Untitled (Black & Blood Orange) is inspired and based on Pei-Shen Qian’s painting in the style of Mark Rothko. About the piece (original composer’s notes):
What is art? When does art become art and when does it stop? Does art become art only when someone tells us that it is so, and not before?
We live in a society where the price tag, the reputation of a ‘highly renowned’ gallery, and so-called ‘art experts’ tell us what is true art and what is not. In turn, they are telling us what we should like and what we shouldn’t. But that’s not all. Under special circumstances, the same art experts may find something 'beautiful’, 'one of a kind’, 'brilliant’ and worth millions of dollars one day – and the next day completely worthless and unworthy of attention.
Untitled (Black and Blood Orange) is inspired and based on Pei-Shen Qian’s painting in the style of Mark Rothko. The title is mine and is inspired by the original titles which Rothko would give to his own paintings.
When I first saw this painting, I knew it was not Rothko’s original painting. I knew that it was not a literal copy of an already created painting, but Pei-Shen Qian’s inspiration from the technique, language and visual world that Rothko created, that later on Pei-Shen studied for many years and at the end perfected.
For me, this painting was simply beautiful and extremely inspiring. Proportions, space, abstraction, tone, climate, colours, dynamics, inconspicuousness, warmth, atmosphere… In literally the same moment I saw the painting, a very clear vision of presenting the painting through music came to me. This happens extremely rarely. It’s not simply inspiration (as even that comes rarely) but more like a revelation, certainty.
Post-Impressionism vs Contemporary Art
Everyone’s perception is different. Especially when it comes to art. And even more so when it comes to contemporary art. For me, Pei-Shen Qian’s painting in the style of Mark Rothko speaks more in the hues and style of impressionism than in the rather (very often, but not always) cold, industrial style of contemporary art.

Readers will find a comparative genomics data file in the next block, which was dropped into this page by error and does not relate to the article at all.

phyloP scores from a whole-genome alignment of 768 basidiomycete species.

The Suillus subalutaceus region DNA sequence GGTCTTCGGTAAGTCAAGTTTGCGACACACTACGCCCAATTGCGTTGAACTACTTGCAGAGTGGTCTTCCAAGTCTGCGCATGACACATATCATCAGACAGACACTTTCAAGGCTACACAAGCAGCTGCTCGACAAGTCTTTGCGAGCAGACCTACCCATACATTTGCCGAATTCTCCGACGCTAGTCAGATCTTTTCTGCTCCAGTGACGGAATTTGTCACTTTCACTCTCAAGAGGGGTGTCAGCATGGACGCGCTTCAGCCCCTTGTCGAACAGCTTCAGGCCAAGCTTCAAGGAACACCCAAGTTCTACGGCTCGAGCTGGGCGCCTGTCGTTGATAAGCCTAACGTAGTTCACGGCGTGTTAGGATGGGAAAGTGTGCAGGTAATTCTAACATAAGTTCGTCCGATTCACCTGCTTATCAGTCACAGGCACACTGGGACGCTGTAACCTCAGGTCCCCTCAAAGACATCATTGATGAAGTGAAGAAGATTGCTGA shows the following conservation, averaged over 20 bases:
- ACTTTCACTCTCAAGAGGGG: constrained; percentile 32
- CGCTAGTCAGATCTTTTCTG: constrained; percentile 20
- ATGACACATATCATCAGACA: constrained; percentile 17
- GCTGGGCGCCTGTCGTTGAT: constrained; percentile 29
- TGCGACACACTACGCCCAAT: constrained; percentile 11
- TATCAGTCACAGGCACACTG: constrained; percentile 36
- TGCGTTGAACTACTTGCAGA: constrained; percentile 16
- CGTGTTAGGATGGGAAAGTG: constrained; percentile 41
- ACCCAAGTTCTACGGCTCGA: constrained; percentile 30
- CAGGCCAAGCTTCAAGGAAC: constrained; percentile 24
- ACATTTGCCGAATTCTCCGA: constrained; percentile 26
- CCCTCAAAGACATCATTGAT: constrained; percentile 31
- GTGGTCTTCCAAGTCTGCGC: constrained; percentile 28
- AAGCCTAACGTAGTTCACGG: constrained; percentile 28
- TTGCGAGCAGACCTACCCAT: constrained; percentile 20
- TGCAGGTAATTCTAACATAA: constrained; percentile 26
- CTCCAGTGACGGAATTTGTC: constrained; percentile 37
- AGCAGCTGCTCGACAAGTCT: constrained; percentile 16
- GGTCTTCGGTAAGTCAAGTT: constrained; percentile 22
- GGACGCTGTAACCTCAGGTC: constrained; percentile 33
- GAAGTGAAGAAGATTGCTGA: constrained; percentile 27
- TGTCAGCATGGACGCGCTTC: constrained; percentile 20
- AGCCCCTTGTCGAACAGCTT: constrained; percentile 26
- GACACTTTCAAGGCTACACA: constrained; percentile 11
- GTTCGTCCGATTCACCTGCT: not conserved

Above all, this Image is warm to me. The main background in desert warm yellow, with warm (even hot) blood orange and warm black (which permeates the purple background) is for me extremely impressionistic, friendly, and therefore tonal. Refined harmonically, but still tonal. Not abstract, not atonal. Therefore, the first element that I 'heard’ in this composition was the atmosphere and harmonic language of post-impressionism.
The picture, its structure and atmosphere, as well as the elements it contains, directly correspond with the music. Since the painting itself is abstract, I knew I had to break with the typical sound, idiom of the classical guitar and find a completely different sound world. Hence, I used a very unusual tuning that I’ve never worked with or written in (4th string down to c sharp). But that’s not all…
In the picture, two almost symmetrical elements can be directly distinguished – two squares. One in a shade of black (top) and the other in a shade of blood orange (bottom). It also had a very tangible effect on my choice of tuning that I mentioned before. The black square represents the first three strings: minor chord (e min), while the blood orange square represents the three bass strings: major chord (A maj). This polytonality (polyharmony) relationship also occurs throughout the entire work (hence my decision to score using two staves).
So far timbre (colour) has been used as a reference to tonality. Tuning (but also vertical chord blocks / harmony) has been used to refer to the two main squares from the painting. The last visual and undoubtedly important element of the picture are the square’s edges (lines). The boundaries between the background and the 'main characters of the picture’: the two squares. The boundaries (these lines) are very irregular, jagged and dynamic. That is why I decided to present them in the form of an arpeggio in a very irregular time signature. Single notes in the form of arpeggios overlap to create harmonies and chords. A very torn, irregular meter brings energy and vibrance to the piece.
My intention to some extent was to create a bridge between the two fine arts – visual and musical. For me it is definitely a representation, an extension, of visual art in music. Those two fine arts which complement each other, in this very case: literally one was created from the other.
I hope this composition will inspire potential performers and listeners. I will show the element of harmony in music as a world of shades and colours. This piece was commissioned by and is dedicated to great physicist, guitar-fan and friend of mine – Tomasz Polak.
Leeds, The UK (January 1th 2022)